Building to Moments: Decker, April 20 at Rozz-Tox Print
Music - Feature Stories
Written by Jeff Ignatius   
Tuesday, 15 April 2014 16:00

Brandon Decker. Photo courtesy Ashley Wintermute.

The band Decker calls its sound “psychedelic desert folk,” and each of those words carries roughly equal weight.

The folk influence is a carry-over from earlier incarnations of the band. Before its fourth album – last year’s Slider – leader Brandon Decker wrote the songs and brought people in to round them out. “I didn’t feel they were really musical,” he said in a phone interview last week. Rather, they were vehicles to say something.

But when the band performs at Rozz-Tox on April 20, Decker will be emphasizing the other two words. In its current form as a four-piece, the folk leanings are somewhat obscured by the wide-open space reflecting its home base of Sedona, Arizona, and the spaciness of psychedelic rock. (The band stylizes its name as “decker.”, but for readability I’m ignoring that.)

On Slider and the epic “Cellars” (from the upcoming Patsy EP), there’s a comfortable balance between direct simplicity and airy, patient exploration. Instead of being dense in any given moment, the songs wander purposefully, collecting detail to achieve their fullness.

Undoubtedly, Decker the songwriter hasn’t abandoned folk content. He said the songs on Slider concern “my failings as a man and the unraveling of pertinent relationships. Patsy’s more of a less-personal set of songs. Kind of more about, in a non-Marxist way, the plight of the proletariat and how it affects us all to be scrounging around in life trying to find our morsels of sustenance.”

But with a strong group of collaborators, Decker said, the band with Slider began to write the music as an ensemble, resulting in a more expansive style. “We just decided to let the songs pan out how they did,” he said. “And what that ended up being was I think a lot more musical and melodic than anything that I’d ever experienced. But I think also we didn’t try to stop anything at any song length.”

The two-part “Weight in Gold” actually feels like a three-part suite, with “Part 1” bifurcated. The first half is straightforward, lovely, and driving acoustic-guitar-based pop, and after a pause it begins to cast a downbeat, dreamy spell. “Part 2” builds, releases, and re-builds, and combined they craft an emotional arc.

The nine-minute “Cellars” is similarly a musical triptych – and it effectively summarizes the psychedelic-desert-folk aesthetic. The first section is a spare showcase for the vocal interplay of Decker and drummer/singer/guitarist Kelly Cole; the androgynous, artful switching of the lead singing and coming together of the voices create a subtle but startling nebulousness that carries through the rest of the song. The concise second section gallops and stomps before the space rock explodes, with an elegant lead guitar contrasted with distortion and feedback and thick bass – marching toward entropic noise.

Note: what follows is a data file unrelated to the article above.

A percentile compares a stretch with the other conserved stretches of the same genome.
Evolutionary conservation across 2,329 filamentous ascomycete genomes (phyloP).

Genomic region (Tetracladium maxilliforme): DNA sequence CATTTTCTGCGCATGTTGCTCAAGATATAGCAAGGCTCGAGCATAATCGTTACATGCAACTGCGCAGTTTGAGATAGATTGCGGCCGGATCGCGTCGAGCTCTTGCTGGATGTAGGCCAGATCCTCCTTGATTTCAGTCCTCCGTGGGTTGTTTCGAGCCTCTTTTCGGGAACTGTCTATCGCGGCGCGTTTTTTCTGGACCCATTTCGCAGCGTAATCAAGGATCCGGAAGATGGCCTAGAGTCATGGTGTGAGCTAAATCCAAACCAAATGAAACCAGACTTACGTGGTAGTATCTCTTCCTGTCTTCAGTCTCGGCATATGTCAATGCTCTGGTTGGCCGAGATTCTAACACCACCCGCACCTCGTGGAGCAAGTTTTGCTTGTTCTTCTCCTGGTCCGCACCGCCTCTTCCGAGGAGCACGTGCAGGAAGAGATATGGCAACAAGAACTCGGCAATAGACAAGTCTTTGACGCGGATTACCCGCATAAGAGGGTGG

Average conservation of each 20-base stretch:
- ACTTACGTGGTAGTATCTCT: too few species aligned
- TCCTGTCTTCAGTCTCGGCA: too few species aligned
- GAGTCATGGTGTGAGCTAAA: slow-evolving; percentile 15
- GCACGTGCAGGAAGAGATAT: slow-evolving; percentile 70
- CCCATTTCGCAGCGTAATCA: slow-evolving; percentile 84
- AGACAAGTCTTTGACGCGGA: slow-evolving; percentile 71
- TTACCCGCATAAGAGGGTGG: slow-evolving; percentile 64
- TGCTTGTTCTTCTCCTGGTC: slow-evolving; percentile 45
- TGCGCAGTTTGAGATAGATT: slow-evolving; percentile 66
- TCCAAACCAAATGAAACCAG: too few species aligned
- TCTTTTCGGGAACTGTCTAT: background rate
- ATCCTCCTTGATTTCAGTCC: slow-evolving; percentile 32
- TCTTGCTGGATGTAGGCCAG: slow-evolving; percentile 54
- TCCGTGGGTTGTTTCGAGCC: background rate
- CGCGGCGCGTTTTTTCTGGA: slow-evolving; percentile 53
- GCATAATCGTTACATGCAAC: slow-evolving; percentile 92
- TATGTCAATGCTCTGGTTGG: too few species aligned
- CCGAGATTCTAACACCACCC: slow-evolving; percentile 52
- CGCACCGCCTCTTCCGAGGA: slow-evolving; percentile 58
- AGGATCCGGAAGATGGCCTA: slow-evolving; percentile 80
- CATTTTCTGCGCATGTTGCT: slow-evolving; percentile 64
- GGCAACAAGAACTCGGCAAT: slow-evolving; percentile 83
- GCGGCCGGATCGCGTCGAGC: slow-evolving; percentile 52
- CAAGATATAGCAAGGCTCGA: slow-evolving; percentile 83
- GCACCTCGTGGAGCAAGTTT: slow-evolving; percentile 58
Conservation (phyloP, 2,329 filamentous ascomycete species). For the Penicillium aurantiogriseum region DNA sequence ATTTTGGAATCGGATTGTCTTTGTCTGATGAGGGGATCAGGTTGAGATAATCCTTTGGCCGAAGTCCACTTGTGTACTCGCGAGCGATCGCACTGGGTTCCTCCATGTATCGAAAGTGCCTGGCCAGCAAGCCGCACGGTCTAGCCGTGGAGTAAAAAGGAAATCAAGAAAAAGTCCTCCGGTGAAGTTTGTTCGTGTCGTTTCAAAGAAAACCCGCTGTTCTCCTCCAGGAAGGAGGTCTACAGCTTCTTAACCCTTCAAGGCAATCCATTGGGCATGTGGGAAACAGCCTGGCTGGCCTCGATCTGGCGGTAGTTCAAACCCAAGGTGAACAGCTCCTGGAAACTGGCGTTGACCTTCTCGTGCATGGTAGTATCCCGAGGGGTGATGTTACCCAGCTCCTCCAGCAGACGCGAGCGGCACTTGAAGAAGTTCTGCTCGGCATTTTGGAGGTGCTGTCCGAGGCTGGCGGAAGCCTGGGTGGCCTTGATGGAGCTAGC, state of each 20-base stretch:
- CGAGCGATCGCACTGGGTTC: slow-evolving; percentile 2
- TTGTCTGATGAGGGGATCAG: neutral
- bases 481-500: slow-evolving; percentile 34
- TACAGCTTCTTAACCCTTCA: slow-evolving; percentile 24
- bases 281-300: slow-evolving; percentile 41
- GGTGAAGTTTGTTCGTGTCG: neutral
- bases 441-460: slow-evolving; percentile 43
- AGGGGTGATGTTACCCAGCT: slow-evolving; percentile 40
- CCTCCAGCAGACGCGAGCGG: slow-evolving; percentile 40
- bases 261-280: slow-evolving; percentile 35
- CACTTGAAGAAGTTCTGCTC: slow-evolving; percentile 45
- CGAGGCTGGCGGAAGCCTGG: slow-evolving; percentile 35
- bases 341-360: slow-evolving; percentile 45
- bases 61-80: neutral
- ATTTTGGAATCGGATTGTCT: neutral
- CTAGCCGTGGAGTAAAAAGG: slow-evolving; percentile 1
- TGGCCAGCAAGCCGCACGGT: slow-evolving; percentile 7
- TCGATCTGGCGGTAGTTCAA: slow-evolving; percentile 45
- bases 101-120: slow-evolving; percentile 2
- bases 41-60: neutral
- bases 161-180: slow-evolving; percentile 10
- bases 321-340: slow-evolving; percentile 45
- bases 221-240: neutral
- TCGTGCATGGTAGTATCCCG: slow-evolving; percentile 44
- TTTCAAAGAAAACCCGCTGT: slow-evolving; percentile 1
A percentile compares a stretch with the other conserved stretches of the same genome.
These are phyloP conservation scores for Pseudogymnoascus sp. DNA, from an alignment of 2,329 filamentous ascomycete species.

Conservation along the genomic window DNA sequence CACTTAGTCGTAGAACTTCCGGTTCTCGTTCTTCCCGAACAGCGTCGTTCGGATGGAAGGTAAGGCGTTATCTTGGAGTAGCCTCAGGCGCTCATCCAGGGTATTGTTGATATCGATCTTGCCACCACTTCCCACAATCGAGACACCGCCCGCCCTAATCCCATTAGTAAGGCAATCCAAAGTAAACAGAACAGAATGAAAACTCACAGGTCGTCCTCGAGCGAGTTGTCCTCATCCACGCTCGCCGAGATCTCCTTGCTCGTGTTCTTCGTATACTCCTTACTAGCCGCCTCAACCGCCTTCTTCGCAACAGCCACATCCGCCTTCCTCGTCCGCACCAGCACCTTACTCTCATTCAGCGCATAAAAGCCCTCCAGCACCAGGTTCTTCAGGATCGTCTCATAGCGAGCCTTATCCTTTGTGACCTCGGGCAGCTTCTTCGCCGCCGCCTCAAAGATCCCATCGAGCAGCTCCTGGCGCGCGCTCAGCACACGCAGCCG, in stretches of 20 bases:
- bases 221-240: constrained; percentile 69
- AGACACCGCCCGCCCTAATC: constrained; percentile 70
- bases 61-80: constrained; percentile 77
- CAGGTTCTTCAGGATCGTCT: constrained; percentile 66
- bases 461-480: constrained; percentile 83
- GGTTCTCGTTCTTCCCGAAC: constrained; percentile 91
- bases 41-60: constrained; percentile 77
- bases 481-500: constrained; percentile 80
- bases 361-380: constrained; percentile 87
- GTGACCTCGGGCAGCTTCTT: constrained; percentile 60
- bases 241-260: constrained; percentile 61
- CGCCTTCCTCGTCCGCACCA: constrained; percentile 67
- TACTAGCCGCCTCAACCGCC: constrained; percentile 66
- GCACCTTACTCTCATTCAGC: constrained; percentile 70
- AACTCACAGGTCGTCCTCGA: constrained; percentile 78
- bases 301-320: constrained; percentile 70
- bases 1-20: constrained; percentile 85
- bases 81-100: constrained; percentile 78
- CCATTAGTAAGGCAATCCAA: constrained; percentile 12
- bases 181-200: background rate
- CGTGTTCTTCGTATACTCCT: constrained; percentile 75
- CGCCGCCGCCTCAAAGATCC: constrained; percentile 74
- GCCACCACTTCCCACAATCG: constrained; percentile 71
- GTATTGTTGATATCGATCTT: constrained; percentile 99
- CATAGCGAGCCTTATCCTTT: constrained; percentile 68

Decker said that while these tracks demand a certain amount of patience and attention from listeners, they also required the room to reach their destinations. “I love the moments that they build to,” he said. “They need that time to get there.”

The band itself nearly didn’t get to this point. Its van blew a tire and rolled over in August 2012, seriously injuring Cole and making Decker wonder whether he should continue.

Cole was in intensive care, and several members of the band left shortly after the accident.“I had a real hard time,” Decker said.

Because it’s based in a place that is by no means a musical hotbed, Decker needs to tour – an unattractive prospect after such a serious accident. (Living in Sedona challenges the band, its leader said: “It caused me to kind of work harder and push it to the road rather than ascend some music scene.”)

But “it was Kelly’s visioning that kind of inspired me,” he said. “Within days [of the accident], she decided she was going to quit working on her master’s and teaching and wanted to fully devote to Decker.”

He added that, with Slider nearly finished at that point, he had another incentive: “Music is always kind of booked up three or four months in advance. So you would really have to be committed to stopping.”

Decker will perform on Sunday, April 20, at Rozz-Tox (2108 Third Avenue, Rock Island; The $5 all-ages show starts at 8 p.m. and also features Speaking of Secrets and Loren.

For more information on Decker, visit

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